Over the next few weeks, UMBC’s ART 427 Museum Practice class is working hard to get ready for its upcoming show: “Behind the Lens: The Visual Tales of Jim Burger.” The Retriever spoke with three students from the ART 427 class to get the inside scoop on what it takes to organize an art exhibit.
In ART 427, students were given a grouping of unsold works by Jim Burger, a local Baltimorean photographer. From that large cluster of photographs, students had to choose only 10-20 pieces for their own exhibition designs. After each student proposed their individual exhibition design, the class collectively agreed to use senior photography major Tyler Spooner’s design for their end-of-the-semester exhibit.
Choosing Spooner’s design is only the beginning of the exhibition process; however, the creation of the exhibit design is vital to the success of the exhibit. Junior art history and museum studies major McKenna Austin-Ward explains, “Theme comes first … and then go and build your collection around your theme.” With a solid theme chosen, the ART 427 students are now working out the nitty-gritty details to prepare for the installation of the exhibit. Contrary to what some people may think, a lot goes into an exhibit before the installation process begins.
Hannah Bashar, a junior biology and art history major, describes the pre-installation process, “We each have dedicated roles such as marketing manager who takes care of social media marketing, designers and editors who make sure our materials and branding are consistent, technicians and interviewers … and exhibition manager to keep us all on track.”
Spooner remarked, “The mission that I had in my proposal for this is to have visitors engage with the exhibition and hope to inspire them into sharing their own photos and their own stories that go along with them because storytelling is the backbone of our culture.”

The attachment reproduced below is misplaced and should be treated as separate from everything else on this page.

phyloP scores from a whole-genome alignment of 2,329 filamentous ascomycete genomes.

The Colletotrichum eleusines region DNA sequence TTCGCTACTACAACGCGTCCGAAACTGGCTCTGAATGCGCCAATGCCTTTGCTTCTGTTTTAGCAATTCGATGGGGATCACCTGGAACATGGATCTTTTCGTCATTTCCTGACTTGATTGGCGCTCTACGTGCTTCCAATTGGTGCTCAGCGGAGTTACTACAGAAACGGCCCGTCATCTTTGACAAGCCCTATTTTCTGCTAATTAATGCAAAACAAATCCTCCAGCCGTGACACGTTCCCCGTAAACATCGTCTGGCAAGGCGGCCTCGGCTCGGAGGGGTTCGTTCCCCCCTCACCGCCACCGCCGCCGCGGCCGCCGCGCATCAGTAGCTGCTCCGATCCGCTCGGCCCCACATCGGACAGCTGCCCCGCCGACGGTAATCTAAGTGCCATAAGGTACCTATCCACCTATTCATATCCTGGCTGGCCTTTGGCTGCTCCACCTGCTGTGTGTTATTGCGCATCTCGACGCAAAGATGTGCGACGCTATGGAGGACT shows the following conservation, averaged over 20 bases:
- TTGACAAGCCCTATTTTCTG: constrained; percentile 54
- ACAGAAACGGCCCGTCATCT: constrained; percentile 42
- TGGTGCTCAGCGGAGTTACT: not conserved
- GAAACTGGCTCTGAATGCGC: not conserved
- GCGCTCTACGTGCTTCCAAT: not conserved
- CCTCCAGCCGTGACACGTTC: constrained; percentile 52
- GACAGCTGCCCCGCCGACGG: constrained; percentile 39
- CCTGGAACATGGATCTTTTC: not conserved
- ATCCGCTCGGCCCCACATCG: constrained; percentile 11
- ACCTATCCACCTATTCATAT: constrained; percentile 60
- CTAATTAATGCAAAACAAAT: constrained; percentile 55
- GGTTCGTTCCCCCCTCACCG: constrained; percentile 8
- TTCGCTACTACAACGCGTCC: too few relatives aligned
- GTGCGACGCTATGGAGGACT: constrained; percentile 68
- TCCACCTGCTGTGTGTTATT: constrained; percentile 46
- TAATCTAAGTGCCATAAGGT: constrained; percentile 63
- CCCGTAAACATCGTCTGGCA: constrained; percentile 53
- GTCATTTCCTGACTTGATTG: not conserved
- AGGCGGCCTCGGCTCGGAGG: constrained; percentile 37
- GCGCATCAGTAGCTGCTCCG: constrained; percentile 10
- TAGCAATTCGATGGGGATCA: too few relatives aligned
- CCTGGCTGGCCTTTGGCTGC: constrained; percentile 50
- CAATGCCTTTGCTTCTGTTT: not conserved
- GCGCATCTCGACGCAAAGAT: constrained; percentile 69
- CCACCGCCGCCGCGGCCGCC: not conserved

The exhibition invites viewers to not only view the various photographs of the people of Baltimore but to also hear the stories behind some select photos. According to Spooner, an audio aspect will be added in the exhibit so that the viewer can hear Burger’s intentions behind the photographs.
When asked why storytelling is important, Austin-Ward responded, “I think they [stories] almost provide a sense of stability in somebody’s life if they can connect with the past.” Spooner also added, “With these stories we learn about specifically within our own families, we’re able to learn about where our families come from, who people in our families are.”
The exhibit, “Behind the Lens: The Visual Tales of Jim Burger,” allows viewers to slow down from their fast-paced lives, shift their focuses away from where their futures will lead and to, instead, reflect on how they came to be where they are. Baltimore is a diverse city with an equally diverse oral history, and Burger’s photos represent the uniqueness of the stories of the people of Baltimore.
The installation will begin on May 8, and the opening reception for the show will be on May 10 from 6 to 8 p.m. at the Hal Gomer Gallery in the Chesapeake Arts Center. The exhibit will run from May 10-18, so come out to learn about the stories behind Baltimore’s citizens and to support the hard work of the students in ART 427.